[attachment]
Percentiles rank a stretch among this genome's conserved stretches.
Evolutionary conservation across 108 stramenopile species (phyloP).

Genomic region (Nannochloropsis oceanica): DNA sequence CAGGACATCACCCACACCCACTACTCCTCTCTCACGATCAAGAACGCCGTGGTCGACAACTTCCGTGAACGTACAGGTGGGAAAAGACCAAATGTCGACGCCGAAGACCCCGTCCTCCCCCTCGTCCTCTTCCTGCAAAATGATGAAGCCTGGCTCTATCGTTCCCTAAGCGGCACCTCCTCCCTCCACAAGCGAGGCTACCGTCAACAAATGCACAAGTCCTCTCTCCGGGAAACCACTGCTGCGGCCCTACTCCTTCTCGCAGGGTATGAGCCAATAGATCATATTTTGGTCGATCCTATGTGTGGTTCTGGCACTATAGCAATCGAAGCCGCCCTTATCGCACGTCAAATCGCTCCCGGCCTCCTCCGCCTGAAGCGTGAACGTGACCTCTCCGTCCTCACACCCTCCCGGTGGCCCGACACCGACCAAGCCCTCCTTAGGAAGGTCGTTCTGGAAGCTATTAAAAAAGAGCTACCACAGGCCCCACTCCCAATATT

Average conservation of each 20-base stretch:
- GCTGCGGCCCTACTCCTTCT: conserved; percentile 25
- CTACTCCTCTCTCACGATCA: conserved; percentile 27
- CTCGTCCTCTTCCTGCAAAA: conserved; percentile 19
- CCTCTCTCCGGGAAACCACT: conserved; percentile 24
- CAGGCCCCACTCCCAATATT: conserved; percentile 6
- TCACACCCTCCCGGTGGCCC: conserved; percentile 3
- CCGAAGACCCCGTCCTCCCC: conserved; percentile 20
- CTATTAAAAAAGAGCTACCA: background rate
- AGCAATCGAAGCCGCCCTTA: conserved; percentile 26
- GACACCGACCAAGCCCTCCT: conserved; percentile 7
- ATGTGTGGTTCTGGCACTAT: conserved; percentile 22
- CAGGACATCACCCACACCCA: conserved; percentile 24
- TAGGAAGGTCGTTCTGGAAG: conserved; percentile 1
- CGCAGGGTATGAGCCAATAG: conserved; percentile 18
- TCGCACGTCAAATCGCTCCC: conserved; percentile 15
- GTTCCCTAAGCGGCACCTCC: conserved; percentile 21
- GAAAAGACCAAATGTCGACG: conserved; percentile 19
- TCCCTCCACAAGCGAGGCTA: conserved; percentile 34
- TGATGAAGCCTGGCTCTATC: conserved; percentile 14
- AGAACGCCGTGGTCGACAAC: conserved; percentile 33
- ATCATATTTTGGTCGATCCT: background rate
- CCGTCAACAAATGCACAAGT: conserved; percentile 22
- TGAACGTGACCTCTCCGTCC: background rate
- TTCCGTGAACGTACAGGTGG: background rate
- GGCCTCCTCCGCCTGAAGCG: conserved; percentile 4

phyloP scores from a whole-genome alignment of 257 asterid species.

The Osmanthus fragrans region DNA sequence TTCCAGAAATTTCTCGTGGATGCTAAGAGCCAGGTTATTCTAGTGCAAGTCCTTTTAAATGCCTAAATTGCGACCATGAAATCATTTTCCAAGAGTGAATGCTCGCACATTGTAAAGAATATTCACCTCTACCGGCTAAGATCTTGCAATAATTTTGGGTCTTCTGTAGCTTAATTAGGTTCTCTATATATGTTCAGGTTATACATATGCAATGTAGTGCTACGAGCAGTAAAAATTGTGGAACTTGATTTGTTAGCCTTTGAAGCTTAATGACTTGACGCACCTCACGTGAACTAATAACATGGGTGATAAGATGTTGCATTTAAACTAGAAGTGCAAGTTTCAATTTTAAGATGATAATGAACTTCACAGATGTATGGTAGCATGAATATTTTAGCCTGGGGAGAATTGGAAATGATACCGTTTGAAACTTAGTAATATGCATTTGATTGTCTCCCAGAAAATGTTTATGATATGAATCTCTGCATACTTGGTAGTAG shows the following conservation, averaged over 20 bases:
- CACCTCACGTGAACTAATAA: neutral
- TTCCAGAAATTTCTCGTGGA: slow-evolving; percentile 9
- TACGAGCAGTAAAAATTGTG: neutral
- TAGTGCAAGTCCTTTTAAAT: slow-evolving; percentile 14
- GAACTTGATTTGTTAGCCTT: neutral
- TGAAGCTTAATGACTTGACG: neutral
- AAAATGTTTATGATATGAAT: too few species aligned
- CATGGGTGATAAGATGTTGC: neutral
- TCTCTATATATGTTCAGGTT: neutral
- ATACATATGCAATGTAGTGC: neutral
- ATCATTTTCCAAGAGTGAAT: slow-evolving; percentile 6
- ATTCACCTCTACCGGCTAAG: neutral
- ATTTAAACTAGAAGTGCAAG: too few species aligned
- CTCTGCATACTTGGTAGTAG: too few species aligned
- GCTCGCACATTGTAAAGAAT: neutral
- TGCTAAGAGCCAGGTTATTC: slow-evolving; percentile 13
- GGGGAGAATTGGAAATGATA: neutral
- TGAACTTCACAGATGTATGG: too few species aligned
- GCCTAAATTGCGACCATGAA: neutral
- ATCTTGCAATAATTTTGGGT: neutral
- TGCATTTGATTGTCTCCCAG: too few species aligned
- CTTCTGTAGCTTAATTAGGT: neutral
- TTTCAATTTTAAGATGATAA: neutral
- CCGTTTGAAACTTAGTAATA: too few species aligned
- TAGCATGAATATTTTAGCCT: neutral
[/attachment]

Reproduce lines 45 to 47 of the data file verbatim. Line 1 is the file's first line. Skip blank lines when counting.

- CTCTGCATACTTGGTAGTAG: too few species aligned
- GCTCGCACATTGTAAAGAAT: neutral
- TGCTAAGAGCCAGGTTATTC: slow-evolving; percentile 13